Champlain College Online uses a standard grading rubric for all course discussions. The language in the rubric describes exemplar characteristics of each criterion. This means that full credit will be awarded to the student who goes above and beyond. The FAQs below explain the philosophy for discussions in our courses and offer some further thoughts about what instructors are looking for in each area.
Note that late work will be accounted for separately from the rubric. You can see the updated policy here.
|Application||Explicitly and thoroughly explains, applies, and integrates a) concepts from this or other courses, b) outside resources or research, c) life experiences, and/or d) processes used to solve problems.||30 pts|
|Critical Thinking||Clearly articulates a desire to a) reflect, b) explore possibility, c) recognize ambiguity, d) question assumptions, and/or e) search for logical relationships among ideas. Selects, analyzes, and synthesizes relevant information to demonstrate original thinking.||30 pts|
|Collaboration||Fosters collaborative learning while a) problem-solving, b) respectfully challenging others, and/or c) expanding thinking through responses and reflection with other learners throughout the week. Builds on classmate and instructor contributions to deepen the conversation.||30 pts|
|Presentation||Demonstrates attention to APA/MLA style and structure, adheres to rules of grammar and etiquette, and properly cites references to literature and course materials.||10 pts|
|Total Points: 100|
For the majority of our courses, discussion is where primary learning takes place. This forum is the place where you, as the student, truly have the opportunity to delve into dialogue around ideas. Consider your discussions in the way you might engage in a conversation in a traditional classroom. Discussions are different than writing papers and it is acceptable to have a less formal tone. This is a space to play with ideas, ask questions about material, and to be inquisitive.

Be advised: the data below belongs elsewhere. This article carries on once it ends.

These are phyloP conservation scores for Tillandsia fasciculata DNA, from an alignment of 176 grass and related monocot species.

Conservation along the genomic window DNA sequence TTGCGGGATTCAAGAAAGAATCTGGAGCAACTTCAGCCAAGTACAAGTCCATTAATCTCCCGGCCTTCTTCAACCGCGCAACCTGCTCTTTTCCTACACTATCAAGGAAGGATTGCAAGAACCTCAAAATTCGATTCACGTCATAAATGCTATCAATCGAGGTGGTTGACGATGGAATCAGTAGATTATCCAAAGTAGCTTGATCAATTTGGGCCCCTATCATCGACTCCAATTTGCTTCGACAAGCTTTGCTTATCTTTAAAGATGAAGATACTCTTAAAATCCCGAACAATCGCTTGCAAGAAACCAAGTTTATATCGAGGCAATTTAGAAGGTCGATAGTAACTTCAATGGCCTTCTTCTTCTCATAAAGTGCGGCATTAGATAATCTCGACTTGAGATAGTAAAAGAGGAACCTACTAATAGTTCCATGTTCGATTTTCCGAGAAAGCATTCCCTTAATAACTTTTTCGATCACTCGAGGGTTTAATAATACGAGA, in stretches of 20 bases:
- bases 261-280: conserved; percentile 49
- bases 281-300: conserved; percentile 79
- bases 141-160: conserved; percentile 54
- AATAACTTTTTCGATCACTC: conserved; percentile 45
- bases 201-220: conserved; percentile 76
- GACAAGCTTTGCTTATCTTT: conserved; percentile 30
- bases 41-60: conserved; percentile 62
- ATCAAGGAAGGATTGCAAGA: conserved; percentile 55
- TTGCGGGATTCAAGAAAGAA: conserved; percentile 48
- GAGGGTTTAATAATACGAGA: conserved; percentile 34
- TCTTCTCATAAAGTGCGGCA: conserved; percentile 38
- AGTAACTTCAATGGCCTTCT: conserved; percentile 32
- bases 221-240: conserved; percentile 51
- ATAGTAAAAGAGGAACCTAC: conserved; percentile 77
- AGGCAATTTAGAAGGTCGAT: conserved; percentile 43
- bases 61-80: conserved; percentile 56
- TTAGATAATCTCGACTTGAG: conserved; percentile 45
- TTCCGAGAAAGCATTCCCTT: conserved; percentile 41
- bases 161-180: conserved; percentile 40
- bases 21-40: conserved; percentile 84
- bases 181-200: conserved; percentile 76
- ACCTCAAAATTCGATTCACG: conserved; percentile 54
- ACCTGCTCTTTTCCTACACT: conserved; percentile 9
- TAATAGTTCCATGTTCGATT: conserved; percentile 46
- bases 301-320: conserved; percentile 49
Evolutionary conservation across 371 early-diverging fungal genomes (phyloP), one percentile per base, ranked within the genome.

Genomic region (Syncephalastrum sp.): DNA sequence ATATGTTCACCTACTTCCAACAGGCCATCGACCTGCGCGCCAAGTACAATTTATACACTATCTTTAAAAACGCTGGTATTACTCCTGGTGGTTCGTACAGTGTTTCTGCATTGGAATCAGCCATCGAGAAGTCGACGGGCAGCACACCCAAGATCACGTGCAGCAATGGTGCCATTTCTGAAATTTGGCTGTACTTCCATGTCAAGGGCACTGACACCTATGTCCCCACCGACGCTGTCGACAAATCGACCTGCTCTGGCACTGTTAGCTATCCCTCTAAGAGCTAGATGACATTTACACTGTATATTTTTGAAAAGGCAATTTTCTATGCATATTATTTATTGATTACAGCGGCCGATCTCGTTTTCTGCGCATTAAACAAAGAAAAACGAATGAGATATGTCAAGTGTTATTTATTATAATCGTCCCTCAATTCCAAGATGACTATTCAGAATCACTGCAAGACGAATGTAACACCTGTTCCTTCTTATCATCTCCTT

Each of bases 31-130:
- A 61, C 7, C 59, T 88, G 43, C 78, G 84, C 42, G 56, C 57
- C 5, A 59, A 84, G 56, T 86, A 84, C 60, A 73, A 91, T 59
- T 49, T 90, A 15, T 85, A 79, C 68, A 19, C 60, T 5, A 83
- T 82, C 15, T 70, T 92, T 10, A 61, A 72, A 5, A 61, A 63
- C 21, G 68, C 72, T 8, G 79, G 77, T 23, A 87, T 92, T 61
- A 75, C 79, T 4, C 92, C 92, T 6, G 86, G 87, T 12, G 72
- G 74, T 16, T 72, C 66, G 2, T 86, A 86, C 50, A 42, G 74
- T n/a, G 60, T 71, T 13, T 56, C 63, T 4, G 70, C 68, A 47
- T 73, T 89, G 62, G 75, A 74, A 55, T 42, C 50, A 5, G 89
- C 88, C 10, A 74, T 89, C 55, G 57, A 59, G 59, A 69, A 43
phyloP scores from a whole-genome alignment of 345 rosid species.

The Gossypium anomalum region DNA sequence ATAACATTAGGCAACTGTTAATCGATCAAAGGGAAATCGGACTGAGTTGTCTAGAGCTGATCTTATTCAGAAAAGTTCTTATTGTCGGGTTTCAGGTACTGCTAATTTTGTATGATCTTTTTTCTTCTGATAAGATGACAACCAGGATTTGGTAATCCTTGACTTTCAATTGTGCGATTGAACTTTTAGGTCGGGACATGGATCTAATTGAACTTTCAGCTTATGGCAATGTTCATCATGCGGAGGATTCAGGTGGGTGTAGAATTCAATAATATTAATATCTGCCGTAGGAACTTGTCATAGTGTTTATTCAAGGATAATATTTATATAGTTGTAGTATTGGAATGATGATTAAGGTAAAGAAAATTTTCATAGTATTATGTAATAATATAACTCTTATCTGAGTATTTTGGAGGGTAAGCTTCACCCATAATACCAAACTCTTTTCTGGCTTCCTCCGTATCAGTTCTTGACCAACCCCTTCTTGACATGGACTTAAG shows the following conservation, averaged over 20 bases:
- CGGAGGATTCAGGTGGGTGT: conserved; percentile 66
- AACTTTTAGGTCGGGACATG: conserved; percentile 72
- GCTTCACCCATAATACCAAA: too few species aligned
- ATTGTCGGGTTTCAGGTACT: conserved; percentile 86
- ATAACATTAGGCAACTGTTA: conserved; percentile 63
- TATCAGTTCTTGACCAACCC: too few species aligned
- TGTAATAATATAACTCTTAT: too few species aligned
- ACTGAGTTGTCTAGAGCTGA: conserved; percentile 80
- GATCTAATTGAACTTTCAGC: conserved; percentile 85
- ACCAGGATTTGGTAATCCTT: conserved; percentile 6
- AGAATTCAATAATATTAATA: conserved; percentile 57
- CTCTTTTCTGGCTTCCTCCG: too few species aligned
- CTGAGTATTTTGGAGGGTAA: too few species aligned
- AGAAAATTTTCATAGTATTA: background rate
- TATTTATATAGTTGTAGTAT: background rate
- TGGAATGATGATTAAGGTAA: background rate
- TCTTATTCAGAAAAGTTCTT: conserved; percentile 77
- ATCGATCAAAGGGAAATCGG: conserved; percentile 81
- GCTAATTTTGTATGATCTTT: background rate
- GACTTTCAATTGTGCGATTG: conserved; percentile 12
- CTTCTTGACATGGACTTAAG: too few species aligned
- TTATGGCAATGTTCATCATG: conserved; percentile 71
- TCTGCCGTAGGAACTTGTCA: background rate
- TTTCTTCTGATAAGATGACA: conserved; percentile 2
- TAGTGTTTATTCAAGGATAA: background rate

Application measures connections between the weekly topic (or the discussion question) and other contexts. “Other contexts” can be materials from your course, prior coursework, outside resources, and/or life experiences. Outside sources may be used but they are not required, except in the occasional case where necessary to answer a question.
You are asking questions and expanding your thinking beyond the material presented. You recognize the world is not black or white and take time to explore the grays. You take a step back and consider an issue somewhat dispassionately, i.e. beyond a purely emotional response. You look for logical links and themes between and among multiple posts or across different resources. The thinking comes from thoughtful and original consideration; for example, thinking that is beyond simple links between readings and personal experiences.
Collaboration measures the interaction with others in the course. Ideally, students show true reflection when responding to a classmate’s post. Are you working together to explore an idea or to solve a problem? Do you bring new materials/resources to a thread so that another student can learn more?
We encourage discussion over the entire week. This time frame gives you a chance to think through your thoughts before posting. Keep in mind that your posts should be:
First, notice that this category is only 10 points. As stated before, discussion is a conversation. The content is king in discussion forums. However, you should note that a well-presented idea is much more likely to be seriously considered than one that is generally hard to read, includes a lot of slang, poor grammar, and many misspellings. When citations are used, they should be accurate and adhere to APA/MLA format.